Nielsen had the bright idea of the Local People Meter project, which would eliminate sweeps diaries in the largest media markets and rely entirely on a large continuous rolling sample using passive monitoring. This implies a substantial improvement in data quality for a large part of the advertising market. This sounds like a good thing but Nielsen found itself attacked by the “Don’t Count Us Out Coalition” which argued that Nielsen was a racist monopoly, mostly on the basis that in one or two of the test markets for LPM they undersampled blacks. The “Coalition” got some serious support in Congress until Nielsen was able to demonstrate that it was just an astroturf* group set up by NewsCorp, which stood to see a ratings drop under the improved technology. (Or more technically, the new technology would reveal that the old technology had been exaggerating the ratings of NewsCorp properties. Peterson and Anand have a great article on a similar dynamic in recorded music sales).
*Given the rather promiscuous way that people throw around the term “astroturf” it’s necessary to clarify the term. I reserve the term “astroturf” exclusively for fax machine and letterhead operations organized by a lobbyist, pr firm, or the like. It is not analytically useful to extend the term to cover things like the tea parties where elites mobilize ordinary people to come and protest. If you want to distinguish such things from the Platonic ideal of grassroots mobilization fine, call them “fertilizing the grassroots” or something, but astroturf they ain’t. Likewise, it is lazy and slanderous conspiracy-mongering to assume without further evidence that anyone who takes the same position on an issue as a stakeholder must of course be bought by the stakeholder. If you want to echo Orwell and call such people “objectively pro-X” then fine, but that don’t mean the Baptist lacks a principled reasons for siding with the bootlegger on a particular issue.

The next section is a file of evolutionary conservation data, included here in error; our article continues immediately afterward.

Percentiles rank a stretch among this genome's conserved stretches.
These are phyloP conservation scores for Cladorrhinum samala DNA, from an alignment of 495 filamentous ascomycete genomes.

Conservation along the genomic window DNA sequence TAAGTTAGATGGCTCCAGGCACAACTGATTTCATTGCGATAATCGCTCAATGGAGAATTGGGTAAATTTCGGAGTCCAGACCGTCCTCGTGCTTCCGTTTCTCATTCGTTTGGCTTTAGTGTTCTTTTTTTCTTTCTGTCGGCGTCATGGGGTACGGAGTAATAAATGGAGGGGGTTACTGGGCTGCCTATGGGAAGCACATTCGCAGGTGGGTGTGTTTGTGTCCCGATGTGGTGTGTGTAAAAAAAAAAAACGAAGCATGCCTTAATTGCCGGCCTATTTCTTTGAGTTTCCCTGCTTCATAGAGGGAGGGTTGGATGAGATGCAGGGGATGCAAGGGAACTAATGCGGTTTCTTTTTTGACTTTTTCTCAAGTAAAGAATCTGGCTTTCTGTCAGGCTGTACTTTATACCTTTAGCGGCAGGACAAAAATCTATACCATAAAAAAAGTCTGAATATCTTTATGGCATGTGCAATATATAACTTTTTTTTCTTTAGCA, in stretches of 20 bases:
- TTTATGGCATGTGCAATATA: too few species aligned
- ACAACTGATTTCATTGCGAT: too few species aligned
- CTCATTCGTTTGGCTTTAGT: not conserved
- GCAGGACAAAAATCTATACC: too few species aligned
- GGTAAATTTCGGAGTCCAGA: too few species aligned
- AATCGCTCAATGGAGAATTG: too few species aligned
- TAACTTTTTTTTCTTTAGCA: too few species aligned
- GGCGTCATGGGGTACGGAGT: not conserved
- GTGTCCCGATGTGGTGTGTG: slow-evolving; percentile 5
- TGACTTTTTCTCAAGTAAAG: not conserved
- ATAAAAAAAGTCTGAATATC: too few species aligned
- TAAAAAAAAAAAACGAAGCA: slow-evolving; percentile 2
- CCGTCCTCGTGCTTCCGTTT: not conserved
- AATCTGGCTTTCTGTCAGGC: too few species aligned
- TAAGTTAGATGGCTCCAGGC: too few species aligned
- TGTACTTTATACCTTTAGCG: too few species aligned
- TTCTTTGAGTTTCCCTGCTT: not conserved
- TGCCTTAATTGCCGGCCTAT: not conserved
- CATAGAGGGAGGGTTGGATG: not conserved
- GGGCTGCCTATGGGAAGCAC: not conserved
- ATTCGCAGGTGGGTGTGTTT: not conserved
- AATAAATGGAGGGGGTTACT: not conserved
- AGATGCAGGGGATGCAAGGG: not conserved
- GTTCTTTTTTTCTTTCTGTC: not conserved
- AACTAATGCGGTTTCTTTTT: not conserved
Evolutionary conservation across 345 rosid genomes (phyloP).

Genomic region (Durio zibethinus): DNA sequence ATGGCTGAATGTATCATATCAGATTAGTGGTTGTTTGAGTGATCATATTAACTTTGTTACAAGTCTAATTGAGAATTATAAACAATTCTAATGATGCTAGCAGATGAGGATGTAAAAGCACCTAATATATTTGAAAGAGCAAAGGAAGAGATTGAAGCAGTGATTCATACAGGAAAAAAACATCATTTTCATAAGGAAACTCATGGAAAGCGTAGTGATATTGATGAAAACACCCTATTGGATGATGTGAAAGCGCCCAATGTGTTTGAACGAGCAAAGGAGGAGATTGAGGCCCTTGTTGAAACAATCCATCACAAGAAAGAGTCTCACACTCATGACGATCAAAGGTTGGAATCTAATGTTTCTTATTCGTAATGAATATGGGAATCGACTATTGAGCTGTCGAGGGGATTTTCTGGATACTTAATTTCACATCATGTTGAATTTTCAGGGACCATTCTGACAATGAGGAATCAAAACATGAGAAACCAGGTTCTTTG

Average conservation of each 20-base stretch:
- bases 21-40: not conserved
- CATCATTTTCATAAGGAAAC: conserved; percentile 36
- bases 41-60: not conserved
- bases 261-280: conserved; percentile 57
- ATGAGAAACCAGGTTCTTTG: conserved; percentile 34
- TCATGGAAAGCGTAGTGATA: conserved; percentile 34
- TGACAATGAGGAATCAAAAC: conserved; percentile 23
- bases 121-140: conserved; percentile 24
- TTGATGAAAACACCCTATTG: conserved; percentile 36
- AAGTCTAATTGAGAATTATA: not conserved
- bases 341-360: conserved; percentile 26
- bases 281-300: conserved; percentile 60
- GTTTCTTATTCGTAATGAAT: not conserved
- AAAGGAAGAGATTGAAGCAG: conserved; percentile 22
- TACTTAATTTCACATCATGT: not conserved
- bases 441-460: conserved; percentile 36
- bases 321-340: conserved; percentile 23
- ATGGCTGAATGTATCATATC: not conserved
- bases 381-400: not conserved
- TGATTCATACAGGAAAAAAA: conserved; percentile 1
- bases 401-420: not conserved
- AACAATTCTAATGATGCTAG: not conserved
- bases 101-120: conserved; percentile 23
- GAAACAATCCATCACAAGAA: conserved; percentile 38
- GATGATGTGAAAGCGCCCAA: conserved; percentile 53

| Gabriel |
Daniel Drezner had a post a few months ago talking about how international relations scholars of the four major schools would react to a zombie epidemic. Aside from the sheer fun of talking about something as silly as zombies, it has much the same illuminating satiric purpose as “how many X does it take to screw in a lightbulb” jokes. If you have even a cursory familiarity with IR it is well worth reading.